Why do you walk your dog? I walk my dog because I know that it is up to me to give them mentally enriching activities. They don’t have opposable thumbs, they can’t pick up the car keys and drive themselves to a movie when they are bored of being in the house. I walk my dogs because I enjoy getting outside, seeing the world and hanging out with them. It is an opportunity for me to really focus on my dog and enhance our relationship by spending time with them. My walks are enjoyable because I am not fighting with my dogs to behave politely. They don’t pull me down the path, they walk WITH me, not AGAINST me. This also means that I walk with them and not against them. We are walking TOGETHER. I am not walking them and they are not walking me. WE ARE A TEAM. We are cooperating. To many people that seems like a foreign concept. That is why the lady commented to me, she thinks that I must be walking them. Does that means they are walking in a perfect heel position or slightly behind me “respecting my leadership” as some people advise? I can’t tell you how many dogs I see being walked with a gentle leader or choke chain, heads down, tails down, just trudging along with their owners. Any interest in anything is corrected and the dogs are so clearly unhappy. I also see many dogs who are pulling their owners down the path, the owners have no control and the owners are clearly unhappy. Surely there must be a happy medium, a way for both owners and dogs to be happy on a walk. A way to walk your dog without hurting them or being a battle of wills. Yes, there is a happy medium, but it takes some work on your part to effectively communicate to your dogs what you would like from them. And, that doesn’t happen overnight. But, when you make an effort to really spend some quality time connected with your dog your life will change.
We want a dog that walks politely and doesn’t pull us. Have you ever stopped to think about what your dog wants? I think that dogs want a few things. They want to get out of the house. They want to hang out with us. And they want to smell, smell, smell the world around them. While we view and asses the world based on what we see, they base it on what they smell. We have approximately 20 million scent receptors in our nose, depending on the breed they can have up to 200 million scent receptors. Yes, 200 million to our measly 20 million. That is why the telephone pole is so interesting. We can’t smell anything but they can, and do. We see spring flowers popping up and they smell dirt disturbed. So, yes, they do want to stop and smell every pillar and post and bush and rock and….EVERYTHING!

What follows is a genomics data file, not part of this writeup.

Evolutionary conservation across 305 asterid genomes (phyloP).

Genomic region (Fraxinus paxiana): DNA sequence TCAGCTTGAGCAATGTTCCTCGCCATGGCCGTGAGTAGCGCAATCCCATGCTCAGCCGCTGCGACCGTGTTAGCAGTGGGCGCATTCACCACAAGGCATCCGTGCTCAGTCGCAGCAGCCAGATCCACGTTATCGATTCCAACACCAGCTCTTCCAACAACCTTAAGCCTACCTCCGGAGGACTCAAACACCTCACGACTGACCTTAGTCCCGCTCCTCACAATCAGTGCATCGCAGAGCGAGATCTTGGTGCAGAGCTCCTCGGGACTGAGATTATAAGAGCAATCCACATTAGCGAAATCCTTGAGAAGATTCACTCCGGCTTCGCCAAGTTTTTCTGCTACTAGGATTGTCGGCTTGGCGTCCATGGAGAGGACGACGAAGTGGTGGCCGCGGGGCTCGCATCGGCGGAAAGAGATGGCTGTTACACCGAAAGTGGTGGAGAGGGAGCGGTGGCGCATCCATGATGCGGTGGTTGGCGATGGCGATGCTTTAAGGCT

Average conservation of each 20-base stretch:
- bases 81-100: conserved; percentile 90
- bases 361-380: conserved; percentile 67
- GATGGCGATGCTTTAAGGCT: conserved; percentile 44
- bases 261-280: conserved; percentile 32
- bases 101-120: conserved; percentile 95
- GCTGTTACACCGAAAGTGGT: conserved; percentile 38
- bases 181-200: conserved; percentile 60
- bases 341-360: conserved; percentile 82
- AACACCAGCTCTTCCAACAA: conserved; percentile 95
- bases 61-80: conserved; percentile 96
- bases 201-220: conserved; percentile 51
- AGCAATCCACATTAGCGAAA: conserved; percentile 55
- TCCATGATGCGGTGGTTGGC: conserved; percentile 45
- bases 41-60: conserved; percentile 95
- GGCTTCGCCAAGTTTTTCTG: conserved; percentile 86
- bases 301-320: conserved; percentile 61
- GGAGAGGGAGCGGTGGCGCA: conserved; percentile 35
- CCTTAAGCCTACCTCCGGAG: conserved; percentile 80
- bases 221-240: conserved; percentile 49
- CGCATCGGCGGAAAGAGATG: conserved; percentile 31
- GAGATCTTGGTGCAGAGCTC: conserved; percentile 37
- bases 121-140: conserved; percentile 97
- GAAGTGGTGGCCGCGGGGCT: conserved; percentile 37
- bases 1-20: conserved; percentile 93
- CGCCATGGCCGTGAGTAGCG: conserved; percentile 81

So, we want to keep moving, and they want to stop and smell. In this Go, GO, GO world of ours I often wonder if our dogs aren’t trying to tell us to slow down and smell the roses. What’s the hurry? Can’t we just see (or smell) what’s out here? We think that we must walk at a quick pace so we both get exercise. I have news for you. Walking with us is not a physical exercise. No matter how quickly you walk it’s still a stroll for them. Studies show that they average 3 miles to our 1 mile when we are walking off leash. Their normal pace is so much faster than ours there is no way we can make a leash walk aerobic exercise for them. However, it is a MENTAL activity for them. We all know that having a hard day at the office thinking can wear us out faster than a day of physical yard work. And so it is with our dogs. I tell my clients all the time that you can physically exercise your dog for 30 minutes or mentally challenge them for 10 minutes. The results are the same, a tired dog. So, yes, leash walking is a valuable activity for our dogs, and us.
If walking your dog isn’t an enjoyable get some help. Life is about learning new things and once you learn how to walk your dog you can change it from a battle of wills to a cooperative experience.
“A dog is one of the remaining reasons why some people can be persuaded to go for a walk.”
For now, I leave you with this. If your thought is, “Ugh, I have to walk the dog. Man, it’s a pain and I don’t really want to.” Then don’t. They feel your emotion regardless of the words you say. So don’t walk them. Take them out back and throw a ball. Do something you find enjoyable with your dog. And if you can’t think of anything enjoyable that you like to do with your dog then perhaps it’s time to reevaluate your relationship with your dog?